Mark Schmitt

Mark Schmitt is director of the program on political reform at the New America Foundation and former executive editor of The American Prospect

 

 

Recent Articles

THE "WRONG" CANDIDATES....

THE "WRONG" CANDIDATES. Michael Tomasky yesterday delivered an eloquent version of the challenge to the conventional wisdom that Democrats won the House by running conservative candidates. He's right, of course, although as I argued , the perception that the Democratic Party has moved a bit toward the center is not harmful, even if it just reaffirms the reality that this is and has long been a center-left party. My answer to this argument had been simply to point out that there were two kinds of districts Democrats won: moderate-liberal districts formerly represented by so-called moderate Republicans, and won by moderate-to-liberal Democrats, and a smaller number of conservative districts, such as North Carolina-11, where a moderate-conservative Democrat unseated a very conservative Republican. It's true, of course, that few of the newly elected Democrats are quite as far left as, say, John Conyers , but that's simply because the districts that are going to elect a Conyers already do...

GO AHEAD, CALL THEM CONSERVATIVE DEMS. WHY SHOULD WE CARE?

GO AHEAD, CALL THEM CONSERVATIVE DEMS. WHY SHOULD WE CARE? Unlike Tom Schaller , I have to admit, I wasn�t bothered at all by the spin that the Democrats won because they embraced a lot of candidates with conservative views and backgrounds. Now Tom�s a political scientist, so he has to be concerned with empirical truth and all that stuff (didn�t Karl Rove get rid of that?), and as a matter of truth, he and the legendary political researcher Dennis Yedwab are of course right: the bulk of the Democratic majority came from Northeast, Midwest and Mountain seats where the winners were not conservative. So the spin that the Democrats won because they moved in a more conservative direction is inaccurate. But so what? Consider the alternative spin, which is that Democrats are a bunch of extreme liberals, who will be as far out of touch as the Republicans and who will be destroyed in 2008? I�d rather have a party that�s fairly liberal but has a reputation or image as moderate than one that�s...

THE SENATE OF THE FUTURE.

THE SENATE OF THE FUTURE. If the Democrats fall short of control of the Senate tonight or after a Virginia recount, or even if they hold only a one seat margin, begin to familarize yourself with the list at this link . These are the Senators of Class II, those whose seats will be up in 2008. There are 12 Democrats, and 21 Republicans. Of the Dems, the only likely retirees would be Frank Lautenberg of New Jersey (the GOP just took its last best shot at a NJ Senate seat), perhaps John Kerry , and perhaps Biden if he gives up his seat to run for president, which if he asked me, I would advise against. The only vulnerable Dem in the class is Mary Landrieu of Louisiana. Of the 21 Republicans, on the other hand, there are a few likely retirements: John Warner , Pete Domenici , and Ted Stevens , from Virginia, New Mexico, and Alaska respectively. The first two states are trending seriously Democratic, the third always has possibilities. (Plus, Mark Warner might run for the John Warner seat,...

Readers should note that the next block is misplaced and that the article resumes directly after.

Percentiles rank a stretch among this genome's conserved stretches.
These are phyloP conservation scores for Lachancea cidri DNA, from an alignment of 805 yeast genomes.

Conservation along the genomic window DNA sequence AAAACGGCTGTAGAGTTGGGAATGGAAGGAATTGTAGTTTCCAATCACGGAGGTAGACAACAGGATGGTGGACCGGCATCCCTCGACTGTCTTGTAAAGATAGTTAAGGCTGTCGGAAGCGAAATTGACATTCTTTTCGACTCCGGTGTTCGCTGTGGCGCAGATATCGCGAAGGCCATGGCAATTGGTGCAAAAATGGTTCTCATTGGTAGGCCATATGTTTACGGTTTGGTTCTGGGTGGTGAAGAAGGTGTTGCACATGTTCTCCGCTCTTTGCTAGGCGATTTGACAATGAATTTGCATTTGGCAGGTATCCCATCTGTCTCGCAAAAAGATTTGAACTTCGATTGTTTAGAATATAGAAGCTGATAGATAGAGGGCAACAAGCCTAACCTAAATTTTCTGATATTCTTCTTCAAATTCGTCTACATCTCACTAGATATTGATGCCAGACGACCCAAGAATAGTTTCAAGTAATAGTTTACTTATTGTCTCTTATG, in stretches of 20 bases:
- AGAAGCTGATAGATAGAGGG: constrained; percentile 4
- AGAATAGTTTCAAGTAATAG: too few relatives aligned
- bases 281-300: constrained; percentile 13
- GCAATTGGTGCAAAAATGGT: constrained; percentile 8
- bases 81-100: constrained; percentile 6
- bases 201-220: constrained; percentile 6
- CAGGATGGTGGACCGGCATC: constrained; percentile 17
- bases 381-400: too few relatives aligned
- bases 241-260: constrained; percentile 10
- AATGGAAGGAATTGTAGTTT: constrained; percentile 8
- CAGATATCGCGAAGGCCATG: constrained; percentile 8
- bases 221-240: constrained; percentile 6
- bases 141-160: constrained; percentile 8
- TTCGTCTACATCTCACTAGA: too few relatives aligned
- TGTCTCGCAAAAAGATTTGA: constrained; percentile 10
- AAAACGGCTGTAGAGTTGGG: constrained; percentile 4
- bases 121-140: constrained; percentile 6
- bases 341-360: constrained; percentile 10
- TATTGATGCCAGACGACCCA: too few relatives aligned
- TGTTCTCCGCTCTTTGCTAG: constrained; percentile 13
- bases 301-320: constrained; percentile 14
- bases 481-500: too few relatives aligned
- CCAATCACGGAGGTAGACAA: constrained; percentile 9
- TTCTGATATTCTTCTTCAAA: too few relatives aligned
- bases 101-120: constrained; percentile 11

INVESTIGATE OR GOVERN!

INVESTIGATE OR GOVERN! I have no appetite for making election outcome predictions, but one thing that I foresee with certainty is that if the Democrats win anything tonight, the spin over the next few days will be, to quote the Republican I appeared against on the BBC last night: "If the Democrats want to spend the next two years investigating everything, they can forget any hope of winning the presidency in 2008. If they want to work with President Bush and govern, then there's some hope for them." This is not just a right-wing talking-point. Said with proper earnestness and attitude of "I only want what's best for the country," it's a good line for everyone from those who stand to go to jail as a result of the investigations all the way to the Broder/Matthews wing of the media, and beyond. I've heard similar sentiments from various Washingtonians of all political stripes. Investigate or govern. That's your choice, Speaker Pelosi . And, of course, this is a terrible trap and a false...

THE RETURN TO...

THE RETURN TO NORMALCY. Here's a brief attempt at a grand unified theory of Tuesday's election: Think of the Republican Party as caught in the middle of an attempt to retreat back to a state of normal or equilibrium politics, after creating and exploiting a singularity, an unsustainable period of polarization around huge ideological questions and ultra-high-risk political tactics. If you need a baseball metaphor, think of a baserunner who stole second, thought he could steal third, and is now scrambling to get back ahead of the throw. If you need a financial metaphor, it's a hedge fund frantically trying to unwind its positions before they become worthless -- in effect, the last days of Long-Term Capital Management in 1998. And the Democratic mission is to make sure they cannot get safely back to normalcy. What do I mean by normal or equilibrium politics? I'm not using some arcane jargon of political theory, but just the mundane truisms of punditry and political science: Local...

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